Strege responds that rural grain elevators aren't asking railroads to go bankrupt. “Sometimes I wonder if the railroads think about the reverse,” he says. “What good would it do us, who depend on them for transportation, to force them into bankruptcy? All we want is adequate service at reasonable rates.”
Complaints over rates and rail service are likely to continue, especially during years with large crops, according to Fruin.
He advises farmers and elevator operators to rely more on on-farm and temporary storage to handle these unusually big harvests.
“It's not fair to expect railroads to invest in costly equipment that will sit idle during long periods of time, especially in a business that is as seasonal and hard to predict as agriculture,” says Fruin. “On the other hand, if we have a third big corn crop in a row, then we need to step back and ask if railroads do need to make more investments.”
Fruin points out that some savings from increased efficiencies in shuttle trains are passed along to farmers in the form of better prices bid for grain.
“People will continue to question how much these efficiencies trickle down to benefit farmers, rural communities, small elevators and processors,” he says. “For example, county road costs may go up as a result of farmers trucking more grain further to shuttle train elevators to get better bids, but are the higher bids enough to cover all the costs?”
Fruin says railroads were probably overregulated until about 1980. Now, Congress and the Surface Transportation Board need to be more responsive to the needs of rural communities of the future.
“We need more oversight of these important public policy issues, like clearly defining the common carrier obligation,” says Fruin. “Without a clear definition, country elevators can't adequately plan for rail car utilization.”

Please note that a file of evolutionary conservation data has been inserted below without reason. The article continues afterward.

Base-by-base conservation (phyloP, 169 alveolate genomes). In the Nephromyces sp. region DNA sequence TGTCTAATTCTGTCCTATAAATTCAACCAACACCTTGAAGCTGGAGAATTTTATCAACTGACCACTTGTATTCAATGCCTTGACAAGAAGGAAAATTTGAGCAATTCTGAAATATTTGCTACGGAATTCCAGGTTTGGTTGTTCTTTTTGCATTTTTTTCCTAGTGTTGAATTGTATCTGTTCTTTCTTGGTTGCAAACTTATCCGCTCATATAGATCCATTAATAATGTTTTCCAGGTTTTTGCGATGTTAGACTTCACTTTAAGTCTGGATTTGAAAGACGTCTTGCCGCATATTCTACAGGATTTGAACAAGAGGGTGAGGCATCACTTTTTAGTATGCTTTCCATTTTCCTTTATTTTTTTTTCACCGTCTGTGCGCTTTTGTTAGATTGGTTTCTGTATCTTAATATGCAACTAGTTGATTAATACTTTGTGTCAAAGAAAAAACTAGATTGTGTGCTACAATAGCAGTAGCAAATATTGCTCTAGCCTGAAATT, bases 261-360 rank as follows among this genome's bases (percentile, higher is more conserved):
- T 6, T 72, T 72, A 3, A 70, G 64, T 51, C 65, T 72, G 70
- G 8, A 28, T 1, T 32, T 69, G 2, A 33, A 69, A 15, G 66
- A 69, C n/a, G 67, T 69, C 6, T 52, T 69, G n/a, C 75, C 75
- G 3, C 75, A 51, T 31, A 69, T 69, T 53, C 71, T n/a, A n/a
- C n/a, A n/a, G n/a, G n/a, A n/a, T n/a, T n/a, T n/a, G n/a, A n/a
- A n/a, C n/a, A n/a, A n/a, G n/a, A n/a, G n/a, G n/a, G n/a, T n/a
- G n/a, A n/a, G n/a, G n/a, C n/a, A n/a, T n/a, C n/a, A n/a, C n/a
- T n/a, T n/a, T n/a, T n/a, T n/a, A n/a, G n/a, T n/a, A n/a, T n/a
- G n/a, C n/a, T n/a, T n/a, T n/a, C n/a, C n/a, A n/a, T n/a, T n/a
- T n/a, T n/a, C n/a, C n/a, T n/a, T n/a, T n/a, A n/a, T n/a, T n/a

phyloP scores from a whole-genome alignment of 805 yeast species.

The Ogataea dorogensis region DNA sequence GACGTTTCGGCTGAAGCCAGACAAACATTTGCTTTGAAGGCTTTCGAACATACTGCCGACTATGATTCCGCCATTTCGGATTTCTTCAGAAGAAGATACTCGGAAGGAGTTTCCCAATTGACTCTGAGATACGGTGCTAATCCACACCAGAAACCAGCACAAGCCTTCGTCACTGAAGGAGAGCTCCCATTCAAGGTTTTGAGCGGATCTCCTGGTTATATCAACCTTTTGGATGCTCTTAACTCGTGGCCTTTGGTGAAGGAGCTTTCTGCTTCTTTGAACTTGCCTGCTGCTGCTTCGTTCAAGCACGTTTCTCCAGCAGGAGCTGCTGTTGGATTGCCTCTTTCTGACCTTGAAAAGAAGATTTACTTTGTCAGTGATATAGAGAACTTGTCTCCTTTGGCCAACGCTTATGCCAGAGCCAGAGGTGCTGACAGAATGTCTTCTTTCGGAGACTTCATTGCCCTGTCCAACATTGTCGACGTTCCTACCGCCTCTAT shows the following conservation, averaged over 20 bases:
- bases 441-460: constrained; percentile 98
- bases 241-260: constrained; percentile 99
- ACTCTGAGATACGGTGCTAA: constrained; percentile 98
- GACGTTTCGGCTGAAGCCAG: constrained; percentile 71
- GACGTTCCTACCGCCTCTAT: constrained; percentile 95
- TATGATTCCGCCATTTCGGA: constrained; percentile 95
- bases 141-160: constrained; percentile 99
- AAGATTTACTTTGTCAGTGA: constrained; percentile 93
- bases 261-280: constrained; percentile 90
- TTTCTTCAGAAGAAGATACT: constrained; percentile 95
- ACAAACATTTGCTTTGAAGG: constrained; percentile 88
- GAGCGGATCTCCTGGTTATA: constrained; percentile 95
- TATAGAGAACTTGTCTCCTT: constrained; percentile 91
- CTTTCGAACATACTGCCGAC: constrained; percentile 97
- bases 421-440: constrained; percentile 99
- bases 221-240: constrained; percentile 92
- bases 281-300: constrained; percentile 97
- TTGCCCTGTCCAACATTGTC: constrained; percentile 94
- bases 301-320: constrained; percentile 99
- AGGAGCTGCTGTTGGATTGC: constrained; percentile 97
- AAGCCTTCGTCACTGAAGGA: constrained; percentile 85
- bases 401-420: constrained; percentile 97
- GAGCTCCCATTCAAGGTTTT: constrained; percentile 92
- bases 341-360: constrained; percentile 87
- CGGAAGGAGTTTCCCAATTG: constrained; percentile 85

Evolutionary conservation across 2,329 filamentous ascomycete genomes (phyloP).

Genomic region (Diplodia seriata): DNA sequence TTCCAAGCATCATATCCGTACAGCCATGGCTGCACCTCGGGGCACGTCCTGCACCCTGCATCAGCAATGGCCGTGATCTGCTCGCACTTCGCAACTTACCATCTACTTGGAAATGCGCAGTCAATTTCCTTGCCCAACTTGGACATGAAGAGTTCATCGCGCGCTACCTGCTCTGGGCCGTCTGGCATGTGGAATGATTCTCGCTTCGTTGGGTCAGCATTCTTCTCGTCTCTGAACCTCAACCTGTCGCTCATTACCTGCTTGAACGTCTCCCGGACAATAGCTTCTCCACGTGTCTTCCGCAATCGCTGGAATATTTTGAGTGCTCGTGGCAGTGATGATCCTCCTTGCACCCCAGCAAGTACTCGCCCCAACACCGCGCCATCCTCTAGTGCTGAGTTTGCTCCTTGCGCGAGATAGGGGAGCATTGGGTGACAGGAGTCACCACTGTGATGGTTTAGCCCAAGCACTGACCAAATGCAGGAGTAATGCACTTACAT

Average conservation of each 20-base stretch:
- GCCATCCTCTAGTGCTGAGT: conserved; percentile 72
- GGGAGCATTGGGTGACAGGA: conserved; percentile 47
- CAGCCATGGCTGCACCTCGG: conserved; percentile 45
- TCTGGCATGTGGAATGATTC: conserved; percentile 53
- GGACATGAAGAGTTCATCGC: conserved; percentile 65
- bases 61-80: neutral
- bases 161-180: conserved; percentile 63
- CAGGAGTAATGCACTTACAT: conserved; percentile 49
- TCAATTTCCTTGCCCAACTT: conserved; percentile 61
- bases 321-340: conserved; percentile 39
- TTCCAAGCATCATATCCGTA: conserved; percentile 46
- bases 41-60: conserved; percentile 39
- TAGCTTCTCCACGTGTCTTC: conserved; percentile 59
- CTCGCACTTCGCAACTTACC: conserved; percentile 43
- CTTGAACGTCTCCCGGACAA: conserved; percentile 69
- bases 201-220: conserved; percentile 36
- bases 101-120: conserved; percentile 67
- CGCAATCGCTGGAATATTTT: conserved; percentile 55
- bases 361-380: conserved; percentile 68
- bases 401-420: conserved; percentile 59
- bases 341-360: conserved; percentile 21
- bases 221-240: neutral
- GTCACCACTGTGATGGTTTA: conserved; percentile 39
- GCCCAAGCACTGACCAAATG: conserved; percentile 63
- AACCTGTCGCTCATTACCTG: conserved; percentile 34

Trucking Trend Treks Up
Half of all U.S. grain is now being transported via truck, according to Kim Vachal, associate research fellow at the Upper Great Plains Transportation Institute.
“More grain is being trucked and more is being processed locally through feeding or processing,” says Vachal. “Domestic processing is changing (the transportation industry), particularly with ethanol, where trucks lend themselves better to transporting grain smaller distances to local processing plants.”
Vachal cites the USDA's most recent grain transportation report, which shows trucks carried 50% of all U.S. grain in 2000, compared to 41% in 1995. U.S. grain shipments by barge have held steady, at 19% in 1995 and 18% in 2000.
However, grain shipments by rail have dropped from 40% in 1995 to 32% in 2000. According to the USDA's Agricultural Marketing Service (AMS), “truck replaced rail as (the) predominant grain-hauling mode around 1985.”
In 2001, U.S. rail shipments totaled 2.184 billion tons, according to AMS statistics. Yet farm products (98% field crops) represented only a small portion of U.S. rail shipments in 2001, at 160 million tons.
Tom White, a spokesperson for the Association of American Railroads, says grain is an important part of the traffic base for U.S. railroads.
“Grain ranks fourth as a revenue source,” behind inter-modal (truck trailers and containers), coal and chemicals, he adds.
However, predicting the needs of the grain industry can be difficult and costly if inaccurate.
“Railroads don't want their entire traffic-base dependent on something that's cyclical,” says White. “That's why railroads dependent primarily on grain went out of business.”
Trucks help to fill the transportation void — up to a point — when rail or barge services lag behind, says Cress Hizer, Indiana Grain and Feed Association president. “More farmers are getting bigger trucks and hauling further,” he says. “However, there is currently a shortage of qualified commercial drivers in Indiana, and this adds to the transportation challenges for the Midwest.”